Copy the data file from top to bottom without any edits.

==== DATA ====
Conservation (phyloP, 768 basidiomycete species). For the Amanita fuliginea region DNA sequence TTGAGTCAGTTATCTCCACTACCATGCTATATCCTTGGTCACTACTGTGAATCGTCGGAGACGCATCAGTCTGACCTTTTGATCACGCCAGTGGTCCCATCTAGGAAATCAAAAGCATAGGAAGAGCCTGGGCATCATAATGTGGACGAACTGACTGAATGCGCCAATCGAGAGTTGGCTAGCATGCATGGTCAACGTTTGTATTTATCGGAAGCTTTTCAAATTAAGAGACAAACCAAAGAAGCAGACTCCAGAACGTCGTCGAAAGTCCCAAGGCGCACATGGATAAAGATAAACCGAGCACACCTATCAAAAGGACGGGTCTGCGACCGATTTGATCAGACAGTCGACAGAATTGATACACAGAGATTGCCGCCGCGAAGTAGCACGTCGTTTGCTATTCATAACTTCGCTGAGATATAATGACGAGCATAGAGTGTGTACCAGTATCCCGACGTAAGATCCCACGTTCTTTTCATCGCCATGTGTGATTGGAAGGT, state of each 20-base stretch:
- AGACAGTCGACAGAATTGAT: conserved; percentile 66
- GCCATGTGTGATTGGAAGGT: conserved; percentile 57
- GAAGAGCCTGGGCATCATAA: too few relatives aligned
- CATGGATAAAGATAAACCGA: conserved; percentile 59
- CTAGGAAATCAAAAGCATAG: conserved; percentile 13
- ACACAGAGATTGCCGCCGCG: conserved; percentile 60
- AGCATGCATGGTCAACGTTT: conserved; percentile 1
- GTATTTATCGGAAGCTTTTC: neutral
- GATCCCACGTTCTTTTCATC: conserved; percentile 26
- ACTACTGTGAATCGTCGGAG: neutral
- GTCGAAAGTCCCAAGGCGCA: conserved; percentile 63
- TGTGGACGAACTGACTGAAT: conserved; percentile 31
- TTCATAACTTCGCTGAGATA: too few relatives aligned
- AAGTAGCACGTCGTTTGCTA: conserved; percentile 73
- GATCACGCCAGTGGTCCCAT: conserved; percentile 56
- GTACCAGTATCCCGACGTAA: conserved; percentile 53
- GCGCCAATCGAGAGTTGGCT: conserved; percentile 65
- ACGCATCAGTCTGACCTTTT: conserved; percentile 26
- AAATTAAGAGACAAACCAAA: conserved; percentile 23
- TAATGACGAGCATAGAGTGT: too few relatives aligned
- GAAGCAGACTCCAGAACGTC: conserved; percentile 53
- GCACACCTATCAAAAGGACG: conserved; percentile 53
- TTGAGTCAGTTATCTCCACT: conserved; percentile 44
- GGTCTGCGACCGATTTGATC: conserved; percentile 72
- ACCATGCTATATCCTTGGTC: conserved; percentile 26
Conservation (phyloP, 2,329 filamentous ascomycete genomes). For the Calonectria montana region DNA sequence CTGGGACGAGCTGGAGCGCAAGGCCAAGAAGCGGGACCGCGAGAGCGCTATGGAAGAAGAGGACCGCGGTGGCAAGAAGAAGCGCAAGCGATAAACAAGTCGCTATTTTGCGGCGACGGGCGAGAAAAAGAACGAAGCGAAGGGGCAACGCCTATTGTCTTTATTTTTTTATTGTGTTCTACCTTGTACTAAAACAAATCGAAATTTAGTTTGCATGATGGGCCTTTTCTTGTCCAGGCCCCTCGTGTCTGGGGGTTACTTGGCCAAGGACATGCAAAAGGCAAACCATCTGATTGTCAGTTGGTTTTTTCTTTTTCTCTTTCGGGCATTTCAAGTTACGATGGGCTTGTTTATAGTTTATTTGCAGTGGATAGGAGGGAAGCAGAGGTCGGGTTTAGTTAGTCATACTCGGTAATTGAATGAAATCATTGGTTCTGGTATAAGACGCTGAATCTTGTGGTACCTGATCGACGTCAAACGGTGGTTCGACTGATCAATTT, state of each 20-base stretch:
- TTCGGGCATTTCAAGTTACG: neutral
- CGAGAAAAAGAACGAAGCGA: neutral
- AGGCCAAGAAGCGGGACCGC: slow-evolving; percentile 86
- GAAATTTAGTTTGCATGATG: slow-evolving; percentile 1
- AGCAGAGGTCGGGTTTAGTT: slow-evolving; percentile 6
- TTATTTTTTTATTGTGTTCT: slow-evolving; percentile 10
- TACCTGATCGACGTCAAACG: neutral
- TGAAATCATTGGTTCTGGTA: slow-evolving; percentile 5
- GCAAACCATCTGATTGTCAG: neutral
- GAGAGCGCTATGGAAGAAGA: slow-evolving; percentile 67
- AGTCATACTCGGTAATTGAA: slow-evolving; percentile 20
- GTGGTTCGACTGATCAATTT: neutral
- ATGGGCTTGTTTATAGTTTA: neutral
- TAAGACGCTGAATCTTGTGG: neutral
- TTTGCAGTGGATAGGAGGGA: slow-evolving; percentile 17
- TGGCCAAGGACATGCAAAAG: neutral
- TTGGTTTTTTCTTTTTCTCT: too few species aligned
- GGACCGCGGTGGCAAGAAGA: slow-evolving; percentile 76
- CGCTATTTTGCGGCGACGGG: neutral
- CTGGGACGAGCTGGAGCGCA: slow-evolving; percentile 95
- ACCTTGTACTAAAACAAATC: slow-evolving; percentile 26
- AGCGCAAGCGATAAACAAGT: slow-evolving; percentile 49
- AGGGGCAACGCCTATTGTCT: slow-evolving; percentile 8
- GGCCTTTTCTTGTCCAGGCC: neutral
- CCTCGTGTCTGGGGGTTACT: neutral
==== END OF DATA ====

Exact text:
Conservation (phyloP, 768 basidiomycete species). For the Amanita fuliginea region DNA sequence TTGAGTCAGTTATCTCCACTACCATGCTATATCCTTGGTCACTACTGTGAATCGTCGGAGACGCATCAGTCTGACCTTTTGATCACGCCAGTGGTCCCATCTAGGAAATCAAAAGCATAGGAAGAGCCTGGGCATCATAATGTGGACGAACTGACTGAATGCGCCAATCGAGAGTTGGCTAGCATGCATGGTCAACGTTTGTATTTATCGGAAGCTTTTCAAATTAAGAGACAAACCAAAGAAGCAGACTCCAGAACGTCGTCGAAAGTCCCAAGGCGCACATGGATAAAGATAAACCGAGCACACCTATCAAAAGGACGGGTCTGCGACCGATTTGATCAGACAGTCGACAGAATTGATACACAGAGATTGCCGCCGCGAAGTAGCACGTCGTTTGCTATTCATAACTTCGCTGAGATATAATGACGAGCATAGAGTGTGTACCAGTATCCCGACGTAAGATCCCACGTTCTTTTCATCGCCATGTGTGATTGGAAGGT, state of each 20-base stretch:
- AGACAGTCGACAGAATTGAT: conserved; percentile 66
- GCCATGTGTGATTGGAAGGT: conserved; percentile 57
- GAAGAGCCTGGGCATCATAA: too few relatives aligned
- CATGGATAAAGATAAACCGA: conserved; percentile 59
- CTAGGAAATCAAAAGCATAG: conserved; percentile 13
- ACACAGAGATTGCCGCCGCG: conserved; percentile 60
- AGCATGCATGGTCAACGTTT: conserved; percentile 1
- GTATTTATCGGAAGCTTTTC: neutral
- GATCCCACGTTCTTTTCATC: conserved; percentile 26
- ACTACTGTGAATCGTCGGAG: neutral
- GTCGAAAGTCCCAAGGCGCA: conserved; percentile 63
- TGTGGACGAACTGACTGAAT: conserved; percentile 31
- TTCATAACTTCGCTGAGATA: too few relatives aligned
- AAGTAGCACGTCGTTTGCTA: conserved; percentile 73
- GATCACGCCAGTGGTCCCAT: conserved; percentile 56
- GTACCAGTATCCCGACGTAA: conserved; percentile 53
- GCGCCAATCGAGAGTTGGCT: conserved; percentile 65
- ACGCATCAGTCTGACCTTTT: conserved; percentile 26
- AAATTAAGAGACAAACCAAA: conserved; percentile 23
- TAATGACGAGCATAGAGTGT: too few relatives aligned
- GAAGCAGACTCCAGAACGTC: conserved; percentile 53
- GCACACCTATCAAAAGGACG: conserved; percentile 53
- TTGAGTCAGTTATCTCCACT: conserved; percentile 44
- GGTCTGCGACCGATTTGATC: conserved; percentile 72
- ACCATGCTATATCCTTGGTC: conserved; percentile 26
Conservation (phyloP, 2,329 filamentous ascomycete genomes). For the Calonectria montana region DNA sequence CTGGGACGAGCTGGAGCGCAAGGCCAAGAAGCGGGACCGCGAGAGCGCTATGGAAGAAGAGGACCGCGGTGGCAAGAAGAAGCGCAAGCGATAAACAAGTCGCTATTTTGCGGCGACGGGCGAGAAAAAGAACGAAGCGAAGGGGCAACGCCTATTGTCTTTATTTTTTTATTGTGTTCTACCTTGTACTAAAACAAATCGAAATTTAGTTTGCATGATGGGCCTTTTCTTGTCCAGGCCCCTCGTGTCTGGGGGTTACTTGGCCAAGGACATGCAAAAGGCAAACCATCTGATTGTCAGTTGGTTTTTTCTTTTTCTCTTTCGGGCATTTCAAGTTACGATGGGCTTGTTTATAGTTTATTTGCAGTGGATAGGAGGGAAGCAGAGGTCGGGTTTAGTTAGTCATACTCGGTAATTGAATGAAATCATTGGTTCTGGTATAAGACGCTGAATCTTGTGGTACCTGATCGACGTCAAACGGTGGTTCGACTGATCAATTT, state of each 20-base stretch:
- TTCGGGCATTTCAAGTTACG: neutral
- CGAGAAAAAGAACGAAGCGA: neutral
- AGGCCAAGAAGCGGGACCGC: slow-evolving; percentile 86
- GAAATTTAGTTTGCATGATG: slow-evolving; percentile 1
- AGCAGAGGTCGGGTTTAGTT: slow-evolving; percentile 6
- TTATTTTTTTATTGTGTTCT: slow-evolving; percentile 10
- TACCTGATCGACGTCAAACG: neutral
- TGAAATCATTGGTTCTGGTA: slow-evolving; percentile 5
- GCAAACCATCTGATTGTCAG: neutral
- GAGAGCGCTATGGAAGAAGA: slow-evolving; percentile 67
- AGTCATACTCGGTAATTGAA: slow-evolving; percentile 20
- GTGGTTCGACTGATCAATTT: neutral
- ATGGGCTTGTTTATAGTTTA: neutral
- TAAGACGCTGAATCTTGTGG: neutral
- TTTGCAGTGGATAGGAGGGA: slow-evolving; percentile 17
- TGGCCAAGGACATGCAAAAG: neutral
- TTGGTTTTTTCTTTTTCTCT: too few species aligned
- GGACCGCGGTGGCAAGAAGA: slow-evolving; percentile 76
- CGCTATTTTGCGGCGACGGG: neutral
- CTGGGACGAGCTGGAGCGCA: slow-evolving; percentile 95
- ACCTTGTACTAAAACAAATC: slow-evolving; percentile 26
- AGCGCAAGCGATAAACAAGT: slow-evolving; percentile 49
- AGGGGCAACGCCTATTGTCT: slow-evolving; percentile 8
- GGCCTTTTCTTGTCCAGGCC: neutral
- CCTCGTGTCTGGGGGTTACT: neutral